The current exhibit consists of two installations -- one beneath the larger tower, and one beneath a smaller tower. The smaller reservoir was home to the installation by Jens Brand, "Raumarbeit II", which included a rotating machine that simulated planetary rotation. A large mirror on the end of the rotating machine, along with a strong light rotating at a different speed, gave eerie reflections of visitors and utilized the centralized location very well.
The larger reservoir housed the acoustic art of Max Eastley's "Aeolean Circles", which played sounds at random intervals throughout the labyrinth of the reservoir. The echoes within the concentric concrete rings, which were nearly completely dark in areas, was pleasantly disorienting. The installation also included bamboo "wind harps" atop the exterior water towers, whose sound was transmitted down into the underground chamber.
Having only lived in the neighborhood for less than two months, I am glad that I was able to visit this final installation at this site for many reasons:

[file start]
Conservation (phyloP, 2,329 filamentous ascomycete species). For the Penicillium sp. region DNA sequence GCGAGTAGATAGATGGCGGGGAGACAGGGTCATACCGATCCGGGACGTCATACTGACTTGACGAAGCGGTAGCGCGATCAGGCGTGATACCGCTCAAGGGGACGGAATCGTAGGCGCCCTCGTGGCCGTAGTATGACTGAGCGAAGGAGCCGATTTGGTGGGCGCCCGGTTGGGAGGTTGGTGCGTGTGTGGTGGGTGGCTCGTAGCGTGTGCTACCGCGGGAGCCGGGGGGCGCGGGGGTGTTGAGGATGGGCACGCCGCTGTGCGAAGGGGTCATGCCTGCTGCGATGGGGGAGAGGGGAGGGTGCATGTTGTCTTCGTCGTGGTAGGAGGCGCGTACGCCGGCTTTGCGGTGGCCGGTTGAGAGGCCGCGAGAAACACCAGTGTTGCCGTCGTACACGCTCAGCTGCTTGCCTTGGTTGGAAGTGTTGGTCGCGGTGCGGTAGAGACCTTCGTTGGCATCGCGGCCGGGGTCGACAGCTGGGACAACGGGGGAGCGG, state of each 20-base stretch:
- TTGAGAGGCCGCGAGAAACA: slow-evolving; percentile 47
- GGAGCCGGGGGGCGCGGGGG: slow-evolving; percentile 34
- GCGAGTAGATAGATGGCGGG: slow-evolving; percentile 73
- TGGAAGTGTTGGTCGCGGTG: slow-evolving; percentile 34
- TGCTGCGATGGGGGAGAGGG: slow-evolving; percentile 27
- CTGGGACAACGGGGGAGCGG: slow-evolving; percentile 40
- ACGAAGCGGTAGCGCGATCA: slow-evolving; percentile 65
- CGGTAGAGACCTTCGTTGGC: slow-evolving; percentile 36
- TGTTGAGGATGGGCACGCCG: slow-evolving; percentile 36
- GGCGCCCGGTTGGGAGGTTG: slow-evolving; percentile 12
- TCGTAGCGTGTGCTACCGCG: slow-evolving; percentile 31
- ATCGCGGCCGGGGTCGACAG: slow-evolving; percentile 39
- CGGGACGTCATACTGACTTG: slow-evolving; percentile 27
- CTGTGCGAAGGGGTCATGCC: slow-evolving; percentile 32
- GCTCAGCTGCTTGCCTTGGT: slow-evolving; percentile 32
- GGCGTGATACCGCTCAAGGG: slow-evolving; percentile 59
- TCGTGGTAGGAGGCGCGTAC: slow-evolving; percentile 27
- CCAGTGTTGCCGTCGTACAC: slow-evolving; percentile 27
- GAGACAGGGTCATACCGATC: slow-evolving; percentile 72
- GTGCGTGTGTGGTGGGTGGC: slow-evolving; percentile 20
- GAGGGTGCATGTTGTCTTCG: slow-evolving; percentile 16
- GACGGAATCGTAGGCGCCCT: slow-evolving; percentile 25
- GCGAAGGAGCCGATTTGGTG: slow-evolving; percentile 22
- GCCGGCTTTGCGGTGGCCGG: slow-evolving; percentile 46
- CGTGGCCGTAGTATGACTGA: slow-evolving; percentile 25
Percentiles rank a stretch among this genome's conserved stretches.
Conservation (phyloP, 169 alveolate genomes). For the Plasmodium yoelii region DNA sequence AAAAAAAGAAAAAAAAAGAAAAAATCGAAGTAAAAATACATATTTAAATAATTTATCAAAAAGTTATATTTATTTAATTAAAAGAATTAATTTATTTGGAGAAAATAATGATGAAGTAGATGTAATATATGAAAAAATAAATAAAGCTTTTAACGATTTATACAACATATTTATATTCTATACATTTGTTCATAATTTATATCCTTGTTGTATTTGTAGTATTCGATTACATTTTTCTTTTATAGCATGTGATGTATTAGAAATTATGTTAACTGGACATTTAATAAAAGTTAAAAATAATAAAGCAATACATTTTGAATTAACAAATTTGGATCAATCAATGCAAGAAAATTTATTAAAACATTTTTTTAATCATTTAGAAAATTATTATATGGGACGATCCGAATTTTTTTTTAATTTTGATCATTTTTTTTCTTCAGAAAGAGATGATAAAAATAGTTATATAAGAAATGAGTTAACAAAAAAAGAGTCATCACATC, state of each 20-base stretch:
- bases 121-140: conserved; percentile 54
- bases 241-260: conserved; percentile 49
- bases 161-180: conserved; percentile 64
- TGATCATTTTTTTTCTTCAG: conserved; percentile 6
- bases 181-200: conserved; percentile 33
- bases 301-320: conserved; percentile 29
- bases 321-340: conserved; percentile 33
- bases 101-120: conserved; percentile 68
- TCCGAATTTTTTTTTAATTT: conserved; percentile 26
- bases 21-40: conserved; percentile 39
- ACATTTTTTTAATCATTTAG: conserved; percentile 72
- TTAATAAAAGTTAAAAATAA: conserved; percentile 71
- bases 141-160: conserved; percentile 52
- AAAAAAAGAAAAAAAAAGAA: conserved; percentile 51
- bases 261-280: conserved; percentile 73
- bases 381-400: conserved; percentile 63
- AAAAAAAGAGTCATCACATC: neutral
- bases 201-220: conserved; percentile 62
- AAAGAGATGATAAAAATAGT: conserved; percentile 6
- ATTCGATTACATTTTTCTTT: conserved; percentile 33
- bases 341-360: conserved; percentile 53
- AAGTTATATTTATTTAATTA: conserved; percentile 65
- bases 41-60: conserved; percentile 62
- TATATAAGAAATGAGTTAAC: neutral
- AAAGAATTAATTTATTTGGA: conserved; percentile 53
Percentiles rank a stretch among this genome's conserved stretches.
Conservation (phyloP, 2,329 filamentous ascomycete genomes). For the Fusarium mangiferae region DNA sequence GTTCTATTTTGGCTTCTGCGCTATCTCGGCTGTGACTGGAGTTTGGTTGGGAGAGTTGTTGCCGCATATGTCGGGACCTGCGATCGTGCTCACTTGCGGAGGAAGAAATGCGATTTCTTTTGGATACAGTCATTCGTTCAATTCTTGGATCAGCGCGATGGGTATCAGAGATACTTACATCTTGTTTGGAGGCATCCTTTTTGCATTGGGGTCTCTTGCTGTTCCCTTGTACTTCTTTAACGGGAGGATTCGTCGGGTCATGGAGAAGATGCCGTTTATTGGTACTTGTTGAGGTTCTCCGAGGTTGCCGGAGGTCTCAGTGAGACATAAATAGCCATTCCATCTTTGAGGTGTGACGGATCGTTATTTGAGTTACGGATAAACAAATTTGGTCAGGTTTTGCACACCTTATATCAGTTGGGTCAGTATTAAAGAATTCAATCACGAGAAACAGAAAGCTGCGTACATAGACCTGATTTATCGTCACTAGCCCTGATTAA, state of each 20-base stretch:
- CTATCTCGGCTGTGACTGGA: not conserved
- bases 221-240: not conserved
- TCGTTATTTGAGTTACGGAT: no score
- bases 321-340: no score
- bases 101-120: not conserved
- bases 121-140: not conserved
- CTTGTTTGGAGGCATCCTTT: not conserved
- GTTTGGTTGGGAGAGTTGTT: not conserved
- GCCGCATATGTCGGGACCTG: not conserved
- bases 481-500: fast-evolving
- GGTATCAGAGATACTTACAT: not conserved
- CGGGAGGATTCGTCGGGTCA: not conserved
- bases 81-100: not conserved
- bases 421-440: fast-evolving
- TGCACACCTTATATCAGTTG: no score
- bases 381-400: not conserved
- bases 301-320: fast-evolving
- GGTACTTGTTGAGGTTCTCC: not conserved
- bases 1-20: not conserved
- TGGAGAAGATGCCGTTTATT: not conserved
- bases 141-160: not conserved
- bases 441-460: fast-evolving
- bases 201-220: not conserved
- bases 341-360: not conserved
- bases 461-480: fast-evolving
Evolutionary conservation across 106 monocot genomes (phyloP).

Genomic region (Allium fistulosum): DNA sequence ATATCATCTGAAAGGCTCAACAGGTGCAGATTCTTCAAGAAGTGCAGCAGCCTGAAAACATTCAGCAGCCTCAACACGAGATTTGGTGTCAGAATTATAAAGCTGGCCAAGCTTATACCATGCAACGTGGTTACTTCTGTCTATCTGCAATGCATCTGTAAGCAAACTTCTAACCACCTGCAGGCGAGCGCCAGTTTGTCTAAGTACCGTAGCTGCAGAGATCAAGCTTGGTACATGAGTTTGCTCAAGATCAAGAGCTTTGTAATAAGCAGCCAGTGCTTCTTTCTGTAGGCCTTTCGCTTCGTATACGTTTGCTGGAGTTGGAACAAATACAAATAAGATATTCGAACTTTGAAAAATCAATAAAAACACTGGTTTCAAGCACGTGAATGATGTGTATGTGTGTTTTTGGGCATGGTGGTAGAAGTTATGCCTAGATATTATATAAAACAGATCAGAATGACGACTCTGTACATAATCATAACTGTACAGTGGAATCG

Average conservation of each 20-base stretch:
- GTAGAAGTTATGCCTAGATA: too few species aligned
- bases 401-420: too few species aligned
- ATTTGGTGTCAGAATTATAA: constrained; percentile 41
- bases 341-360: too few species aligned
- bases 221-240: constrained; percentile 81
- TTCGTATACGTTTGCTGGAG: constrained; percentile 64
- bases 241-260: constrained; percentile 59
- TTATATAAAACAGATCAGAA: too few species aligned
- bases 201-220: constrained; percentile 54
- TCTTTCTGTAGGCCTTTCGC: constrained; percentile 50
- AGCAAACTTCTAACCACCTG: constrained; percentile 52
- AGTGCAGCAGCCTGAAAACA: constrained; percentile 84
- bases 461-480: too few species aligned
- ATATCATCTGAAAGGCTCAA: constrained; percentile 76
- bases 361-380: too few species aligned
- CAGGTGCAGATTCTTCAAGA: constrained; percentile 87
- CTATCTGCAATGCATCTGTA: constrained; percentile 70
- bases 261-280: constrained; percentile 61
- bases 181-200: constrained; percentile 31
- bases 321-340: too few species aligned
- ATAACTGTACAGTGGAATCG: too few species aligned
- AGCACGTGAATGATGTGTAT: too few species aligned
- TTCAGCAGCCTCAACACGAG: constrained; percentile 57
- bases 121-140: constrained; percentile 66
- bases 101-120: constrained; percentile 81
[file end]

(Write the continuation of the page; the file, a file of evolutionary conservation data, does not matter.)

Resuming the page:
- The architectural features of the historic space are fascinating in and of themselves. According to the gallery attendant I spoke to the day I visited, the grandeur of the space was sometimes very difficult for sound artists to outshine.
- The architectural features of the larger, labyrinthian reservoir are well-suited to use for an aural art installation.
- The installations themselves took good advantage of the acoustical properties of their locations.
- Once the singuhr-hoergalerie closes, no one knows when the space will again be open to the public.
It is too bad that people will no longer be able to experience the space in such a unique way. I do hope that I can one day revisit the space, and that singhur-hoergalerie is able to find an equally intriguing location in the meantime.